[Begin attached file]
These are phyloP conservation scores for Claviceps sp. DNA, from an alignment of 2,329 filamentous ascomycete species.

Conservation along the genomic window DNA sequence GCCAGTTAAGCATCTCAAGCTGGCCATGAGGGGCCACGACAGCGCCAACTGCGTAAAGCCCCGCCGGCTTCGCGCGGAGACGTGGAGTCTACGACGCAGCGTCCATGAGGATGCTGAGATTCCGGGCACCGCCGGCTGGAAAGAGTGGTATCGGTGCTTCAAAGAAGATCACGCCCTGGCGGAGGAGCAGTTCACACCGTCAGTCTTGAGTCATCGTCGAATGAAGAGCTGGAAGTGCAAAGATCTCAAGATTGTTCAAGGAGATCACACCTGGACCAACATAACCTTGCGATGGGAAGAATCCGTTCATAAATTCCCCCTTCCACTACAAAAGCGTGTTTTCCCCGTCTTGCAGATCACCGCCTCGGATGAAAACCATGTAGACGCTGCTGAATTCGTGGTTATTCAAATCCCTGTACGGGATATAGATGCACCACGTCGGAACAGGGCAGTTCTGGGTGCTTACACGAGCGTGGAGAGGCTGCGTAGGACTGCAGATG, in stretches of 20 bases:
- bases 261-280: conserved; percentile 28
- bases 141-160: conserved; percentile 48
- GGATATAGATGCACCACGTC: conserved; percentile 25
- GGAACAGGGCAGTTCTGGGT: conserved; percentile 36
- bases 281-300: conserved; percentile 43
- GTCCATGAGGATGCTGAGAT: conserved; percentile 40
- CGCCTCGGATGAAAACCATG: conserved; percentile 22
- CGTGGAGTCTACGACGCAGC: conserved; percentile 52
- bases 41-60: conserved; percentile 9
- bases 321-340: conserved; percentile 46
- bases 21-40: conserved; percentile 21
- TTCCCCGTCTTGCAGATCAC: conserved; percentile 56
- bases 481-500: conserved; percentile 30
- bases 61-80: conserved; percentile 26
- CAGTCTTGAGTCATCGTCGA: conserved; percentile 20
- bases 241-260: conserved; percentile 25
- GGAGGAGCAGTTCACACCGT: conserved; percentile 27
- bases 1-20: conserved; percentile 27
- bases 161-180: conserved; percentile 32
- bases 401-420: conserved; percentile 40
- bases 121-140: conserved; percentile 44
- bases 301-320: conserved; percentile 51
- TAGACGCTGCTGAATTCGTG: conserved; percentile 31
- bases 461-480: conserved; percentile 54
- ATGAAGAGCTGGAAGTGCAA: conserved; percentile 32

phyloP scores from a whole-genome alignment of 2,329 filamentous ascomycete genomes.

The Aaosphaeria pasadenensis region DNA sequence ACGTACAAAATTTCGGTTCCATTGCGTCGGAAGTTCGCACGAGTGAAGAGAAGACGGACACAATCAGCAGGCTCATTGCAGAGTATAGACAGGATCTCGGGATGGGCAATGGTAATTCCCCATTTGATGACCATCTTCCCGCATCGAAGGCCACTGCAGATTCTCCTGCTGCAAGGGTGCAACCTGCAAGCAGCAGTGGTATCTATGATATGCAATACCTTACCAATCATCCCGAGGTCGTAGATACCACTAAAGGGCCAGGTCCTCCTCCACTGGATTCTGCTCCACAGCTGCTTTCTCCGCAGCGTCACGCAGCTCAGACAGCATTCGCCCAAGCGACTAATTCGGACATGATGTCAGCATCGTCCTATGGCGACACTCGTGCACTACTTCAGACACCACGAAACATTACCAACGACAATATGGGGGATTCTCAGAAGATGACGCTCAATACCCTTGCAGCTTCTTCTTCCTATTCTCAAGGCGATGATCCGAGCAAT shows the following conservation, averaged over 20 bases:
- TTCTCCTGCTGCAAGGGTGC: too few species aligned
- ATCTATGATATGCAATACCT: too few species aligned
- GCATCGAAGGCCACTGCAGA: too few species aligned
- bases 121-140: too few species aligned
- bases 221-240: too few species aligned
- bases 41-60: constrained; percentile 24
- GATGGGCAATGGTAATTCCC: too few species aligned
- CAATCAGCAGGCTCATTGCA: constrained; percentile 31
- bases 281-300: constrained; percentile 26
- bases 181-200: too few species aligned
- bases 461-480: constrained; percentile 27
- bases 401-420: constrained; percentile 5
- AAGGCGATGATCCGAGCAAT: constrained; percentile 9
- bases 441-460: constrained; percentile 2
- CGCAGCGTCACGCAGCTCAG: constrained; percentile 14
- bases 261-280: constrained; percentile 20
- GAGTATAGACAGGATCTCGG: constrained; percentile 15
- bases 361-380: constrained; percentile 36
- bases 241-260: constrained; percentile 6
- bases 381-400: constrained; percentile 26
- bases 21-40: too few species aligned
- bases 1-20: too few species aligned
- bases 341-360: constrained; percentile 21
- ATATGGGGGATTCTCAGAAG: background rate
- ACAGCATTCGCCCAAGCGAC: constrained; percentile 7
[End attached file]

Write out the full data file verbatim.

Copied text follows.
These are phyloP conservation scores for Claviceps sp. DNA, from an alignment of 2,329 filamentous ascomycete species.

Conservation along the genomic window DNA sequence GCCAGTTAAGCATCTCAAGCTGGCCATGAGGGGCCACGACAGCGCCAACTGCGTAAAGCCCCGCCGGCTTCGCGCGGAGACGTGGAGTCTACGACGCAGCGTCCATGAGGATGCTGAGATTCCGGGCACCGCCGGCTGGAAAGAGTGGTATCGGTGCTTCAAAGAAGATCACGCCCTGGCGGAGGAGCAGTTCACACCGTCAGTCTTGAGTCATCGTCGAATGAAGAGCTGGAAGTGCAAAGATCTCAAGATTGTTCAAGGAGATCACACCTGGACCAACATAACCTTGCGATGGGAAGAATCCGTTCATAAATTCCCCCTTCCACTACAAAAGCGTGTTTTCCCCGTCTTGCAGATCACCGCCTCGGATGAAAACCATGTAGACGCTGCTGAATTCGTGGTTATTCAAATCCCTGTACGGGATATAGATGCACCACGTCGGAACAGGGCAGTTCTGGGTGCTTACACGAGCGTGGAGAGGCTGCGTAGGACTGCAGATG, in stretches of 20 bases:
- bases 261-280: conserved; percentile 28
- bases 141-160: conserved; percentile 48
- GGATATAGATGCACCACGTC: conserved; percentile 25
- GGAACAGGGCAGTTCTGGGT: conserved; percentile 36
- bases 281-300: conserved; percentile 43
- GTCCATGAGGATGCTGAGAT: conserved; percentile 40
- CGCCTCGGATGAAAACCATG: conserved; percentile 22
- CGTGGAGTCTACGACGCAGC: conserved; percentile 52
- bases 41-60: conserved; percentile 9
- bases 321-340: conserved; percentile 46
- bases 21-40: conserved; percentile 21
- TTCCCCGTCTTGCAGATCAC: conserved; percentile 56
- bases 481-500: conserved; percentile 30
- bases 61-80: conserved; percentile 26
- CAGTCTTGAGTCATCGTCGA: conserved; percentile 20
- bases 241-260: conserved; percentile 25
- GGAGGAGCAGTTCACACCGT: conserved; percentile 27
- bases 1-20: conserved; percentile 27
- bases 161-180: conserved; percentile 32
- bases 401-420: conserved; percentile 40
- bases 121-140: conserved; percentile 44
- bases 301-320: conserved; percentile 51
- TAGACGCTGCTGAATTCGTG: conserved; percentile 31
- bases 461-480: conserved; percentile 54
- ATGAAGAGCTGGAAGTGCAA: conserved; percentile 32

phyloP scores from a whole-genome alignment of 2,329 filamentous ascomycete genomes.

The Aaosphaeria pasadenensis region DNA sequence ACGTACAAAATTTCGGTTCCATTGCGTCGGAAGTTCGCACGAGTGAAGAGAAGACGGACACAATCAGCAGGCTCATTGCAGAGTATAGACAGGATCTCGGGATGGGCAATGGTAATTCCCCATTTGATGACCATCTTCCCGCATCGAAGGCCACTGCAGATTCTCCTGCTGCAAGGGTGCAACCTGCAAGCAGCAGTGGTATCTATGATATGCAATACCTTACCAATCATCCCGAGGTCGTAGATACCACTAAAGGGCCAGGTCCTCCTCCACTGGATTCTGCTCCACAGCTGCTTTCTCCGCAGCGTCACGCAGCTCAGACAGCATTCGCCCAAGCGACTAATTCGGACATGATGTCAGCATCGTCCTATGGCGACACTCGTGCACTACTTCAGACACCACGAAACATTACCAACGACAATATGGGGGATTCTCAGAAGATGACGCTCAATACCCTTGCAGCTTCTTCTTCCTATTCTCAAGGCGATGATCCGAGCAAT shows the following conservation, averaged over 20 bases:
- TTCTCCTGCTGCAAGGGTGC: too few species aligned
- ATCTATGATATGCAATACCT: too few species aligned
- GCATCGAAGGCCACTGCAGA: too few species aligned
- bases 121-140: too few species aligned
- bases 221-240: too few species aligned
- bases 41-60: constrained; percentile 24
- GATGGGCAATGGTAATTCCC: too few species aligned
- CAATCAGCAGGCTCATTGCA: constrained; percentile 31
- bases 281-300: constrained; percentile 26
- bases 181-200: too few species aligned
- bases 461-480: constrained; percentile 27
- bases 401-420: constrained; percentile 5
- AAGGCGATGATCCGAGCAAT: constrained; percentile 9
- bases 441-460: constrained; percentile 2
- CGCAGCGTCACGCAGCTCAG: constrained; percentile 14
- bases 261-280: constrained; percentile 20
- GAGTATAGACAGGATCTCGG: constrained; percentile 15
- bases 361-380: constrained; percentile 36
- bases 241-260: constrained; percentile 6
- bases 381-400: constrained; percentile 26
- bases 21-40: too few species aligned
- bases 1-20: too few species aligned
- bases 341-360: constrained; percentile 21
- ATATGGGGGATTCTCAGAAG: background rate
- ACAGCATTCGCCCAAGCGAC: constrained; percentile 7